India keen to diversify oil exports, buy crude from US

Hit by uncertainly over oil supplies from West Asia, India is keen to diversify its imports and wants to buy crude from the US, Oil Minister Dharmendra Pradhan has said.
The new strategy is being planned to guard against disruption in supplies from its biggest sources in the Middle East - Iraq and Syria - as they are caught in problems relating to Islamic State movement.
Asia's second-biggest energy user, which spends $143 billion on import of crude oil in 2013-14, wants the US to extend its policy of allowing gas exports to crude oil as well.
"I met officials from the US recently and asked them to allow oil exports to India. We are keen to import oil from the US, which currently does not allow oil exports," Pradhan said.
India wants to reduce its reliance on the Middle East nations for meeting its oil needs and instead wants to tap Latin American countries including Mexico and Russia.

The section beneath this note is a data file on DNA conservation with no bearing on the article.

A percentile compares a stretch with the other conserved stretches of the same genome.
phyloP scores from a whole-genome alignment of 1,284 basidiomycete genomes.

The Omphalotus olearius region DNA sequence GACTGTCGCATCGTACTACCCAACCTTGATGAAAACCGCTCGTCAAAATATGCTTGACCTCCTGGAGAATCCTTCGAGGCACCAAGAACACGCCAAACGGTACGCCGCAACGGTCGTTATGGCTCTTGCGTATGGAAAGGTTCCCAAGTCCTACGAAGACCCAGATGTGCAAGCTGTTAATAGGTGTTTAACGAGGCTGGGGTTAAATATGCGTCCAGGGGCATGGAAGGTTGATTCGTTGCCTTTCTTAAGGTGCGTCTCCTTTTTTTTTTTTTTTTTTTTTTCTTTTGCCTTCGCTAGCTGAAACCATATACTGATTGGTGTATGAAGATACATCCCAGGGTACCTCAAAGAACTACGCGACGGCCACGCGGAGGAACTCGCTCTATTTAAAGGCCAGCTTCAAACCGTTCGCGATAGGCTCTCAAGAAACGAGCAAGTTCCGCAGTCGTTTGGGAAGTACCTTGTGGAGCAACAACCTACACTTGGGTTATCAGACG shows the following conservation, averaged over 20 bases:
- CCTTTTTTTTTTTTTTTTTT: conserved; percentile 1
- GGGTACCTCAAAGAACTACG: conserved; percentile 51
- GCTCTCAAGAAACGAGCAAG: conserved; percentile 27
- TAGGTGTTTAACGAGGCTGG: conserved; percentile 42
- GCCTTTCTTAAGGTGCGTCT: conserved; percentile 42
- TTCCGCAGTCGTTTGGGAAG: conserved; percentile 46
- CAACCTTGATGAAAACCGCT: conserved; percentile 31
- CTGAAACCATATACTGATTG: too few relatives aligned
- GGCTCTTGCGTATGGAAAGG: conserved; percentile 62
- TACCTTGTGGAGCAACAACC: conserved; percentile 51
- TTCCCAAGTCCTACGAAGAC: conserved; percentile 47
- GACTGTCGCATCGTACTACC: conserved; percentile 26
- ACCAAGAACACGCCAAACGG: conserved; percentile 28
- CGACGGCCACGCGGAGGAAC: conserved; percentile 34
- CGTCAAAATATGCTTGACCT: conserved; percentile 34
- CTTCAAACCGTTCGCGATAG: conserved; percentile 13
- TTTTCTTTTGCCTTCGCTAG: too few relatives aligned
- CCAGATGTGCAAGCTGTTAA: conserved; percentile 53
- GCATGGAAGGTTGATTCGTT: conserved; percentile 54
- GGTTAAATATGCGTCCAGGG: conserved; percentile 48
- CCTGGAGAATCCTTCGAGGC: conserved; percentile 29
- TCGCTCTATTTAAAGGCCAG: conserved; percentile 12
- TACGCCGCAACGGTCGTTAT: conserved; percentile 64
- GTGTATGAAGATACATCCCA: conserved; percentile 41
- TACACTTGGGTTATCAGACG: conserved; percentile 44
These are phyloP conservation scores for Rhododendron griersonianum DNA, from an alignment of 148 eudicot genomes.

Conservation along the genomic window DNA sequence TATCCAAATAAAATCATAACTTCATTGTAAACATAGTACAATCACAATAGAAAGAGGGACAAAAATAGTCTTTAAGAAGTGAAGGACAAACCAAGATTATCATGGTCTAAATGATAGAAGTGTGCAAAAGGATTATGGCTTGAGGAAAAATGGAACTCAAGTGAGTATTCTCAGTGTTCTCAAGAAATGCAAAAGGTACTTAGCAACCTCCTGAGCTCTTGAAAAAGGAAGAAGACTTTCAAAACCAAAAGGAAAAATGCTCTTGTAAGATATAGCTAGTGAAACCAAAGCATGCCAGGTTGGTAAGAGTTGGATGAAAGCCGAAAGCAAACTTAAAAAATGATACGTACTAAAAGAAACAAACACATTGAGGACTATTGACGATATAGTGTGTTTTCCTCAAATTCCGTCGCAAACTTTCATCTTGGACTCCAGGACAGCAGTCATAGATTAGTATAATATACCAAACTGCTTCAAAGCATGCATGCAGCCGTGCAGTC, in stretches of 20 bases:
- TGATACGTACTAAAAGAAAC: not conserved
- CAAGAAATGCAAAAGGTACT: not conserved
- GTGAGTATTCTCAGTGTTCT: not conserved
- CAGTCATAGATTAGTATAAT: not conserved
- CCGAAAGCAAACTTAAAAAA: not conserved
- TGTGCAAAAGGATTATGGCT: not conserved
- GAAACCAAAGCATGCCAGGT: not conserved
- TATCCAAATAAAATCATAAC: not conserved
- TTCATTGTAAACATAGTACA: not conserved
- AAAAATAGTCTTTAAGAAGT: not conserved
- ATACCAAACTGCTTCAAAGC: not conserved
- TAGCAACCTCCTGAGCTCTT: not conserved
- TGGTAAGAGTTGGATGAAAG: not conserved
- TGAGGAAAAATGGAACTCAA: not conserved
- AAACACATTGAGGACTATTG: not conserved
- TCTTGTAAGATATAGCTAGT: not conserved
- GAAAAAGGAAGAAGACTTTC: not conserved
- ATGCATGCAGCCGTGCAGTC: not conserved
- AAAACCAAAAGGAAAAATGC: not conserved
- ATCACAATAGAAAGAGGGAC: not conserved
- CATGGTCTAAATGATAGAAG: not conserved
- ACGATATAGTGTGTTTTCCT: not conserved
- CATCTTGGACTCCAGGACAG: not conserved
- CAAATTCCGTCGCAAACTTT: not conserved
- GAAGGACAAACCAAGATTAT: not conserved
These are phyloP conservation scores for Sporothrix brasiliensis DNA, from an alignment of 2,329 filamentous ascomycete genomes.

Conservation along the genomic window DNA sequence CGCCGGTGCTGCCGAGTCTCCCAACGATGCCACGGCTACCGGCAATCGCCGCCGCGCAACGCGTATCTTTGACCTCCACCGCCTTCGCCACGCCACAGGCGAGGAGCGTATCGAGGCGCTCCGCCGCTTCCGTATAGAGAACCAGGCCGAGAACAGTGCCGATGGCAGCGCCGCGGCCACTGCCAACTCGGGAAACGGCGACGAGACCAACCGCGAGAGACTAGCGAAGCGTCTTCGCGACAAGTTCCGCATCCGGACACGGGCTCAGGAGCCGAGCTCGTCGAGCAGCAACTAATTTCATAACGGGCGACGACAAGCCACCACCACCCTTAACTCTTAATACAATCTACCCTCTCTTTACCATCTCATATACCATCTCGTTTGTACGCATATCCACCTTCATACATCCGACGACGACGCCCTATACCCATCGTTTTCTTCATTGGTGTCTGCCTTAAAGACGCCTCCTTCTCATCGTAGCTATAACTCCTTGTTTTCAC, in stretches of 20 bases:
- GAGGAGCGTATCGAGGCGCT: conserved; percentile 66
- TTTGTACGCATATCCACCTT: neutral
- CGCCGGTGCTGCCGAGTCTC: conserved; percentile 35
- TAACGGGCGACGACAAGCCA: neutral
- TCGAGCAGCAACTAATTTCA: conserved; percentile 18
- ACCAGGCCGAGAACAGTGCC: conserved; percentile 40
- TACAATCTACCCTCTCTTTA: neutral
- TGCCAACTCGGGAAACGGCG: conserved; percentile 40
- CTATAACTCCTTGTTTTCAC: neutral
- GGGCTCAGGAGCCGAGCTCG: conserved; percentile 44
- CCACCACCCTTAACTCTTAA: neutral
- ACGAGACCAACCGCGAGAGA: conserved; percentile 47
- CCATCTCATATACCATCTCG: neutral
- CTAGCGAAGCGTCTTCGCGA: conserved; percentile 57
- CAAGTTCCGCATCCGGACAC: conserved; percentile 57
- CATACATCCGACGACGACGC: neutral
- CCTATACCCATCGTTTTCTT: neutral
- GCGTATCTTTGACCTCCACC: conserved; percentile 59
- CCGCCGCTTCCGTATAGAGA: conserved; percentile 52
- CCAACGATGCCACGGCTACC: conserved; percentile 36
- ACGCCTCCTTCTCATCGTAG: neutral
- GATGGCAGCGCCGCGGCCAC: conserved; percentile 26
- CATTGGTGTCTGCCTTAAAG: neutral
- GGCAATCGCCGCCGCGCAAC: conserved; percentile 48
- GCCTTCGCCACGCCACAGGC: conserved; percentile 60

"We will look at Russia and Latin America too (for oil imports)," he said.
Violence in Iraq and Syria has posed serious challenges to oil supplies. In 2013-14, Iraq supplied 24.63 million tonnes of oil or about 13.02 per cent of India's total oil purchases of 189.24 million tonnes.
India bought 31.73 million tonnes of oil from South America with Venezuela being the principal supplier at 21.58 million tonnes, followed by Columbia at 6.31 million tonnes. It now wants to raise these imports.
Also, it wants to raise imports from Russia which are at a minuscule 0.08 million tonnes. Purchases from Mexico, which were 4.94 million tonnes in 2013-14, are planned to be raised.
"Procurement has to be diversified, taking into account the changing geopolitics in the world," Pradhan said.

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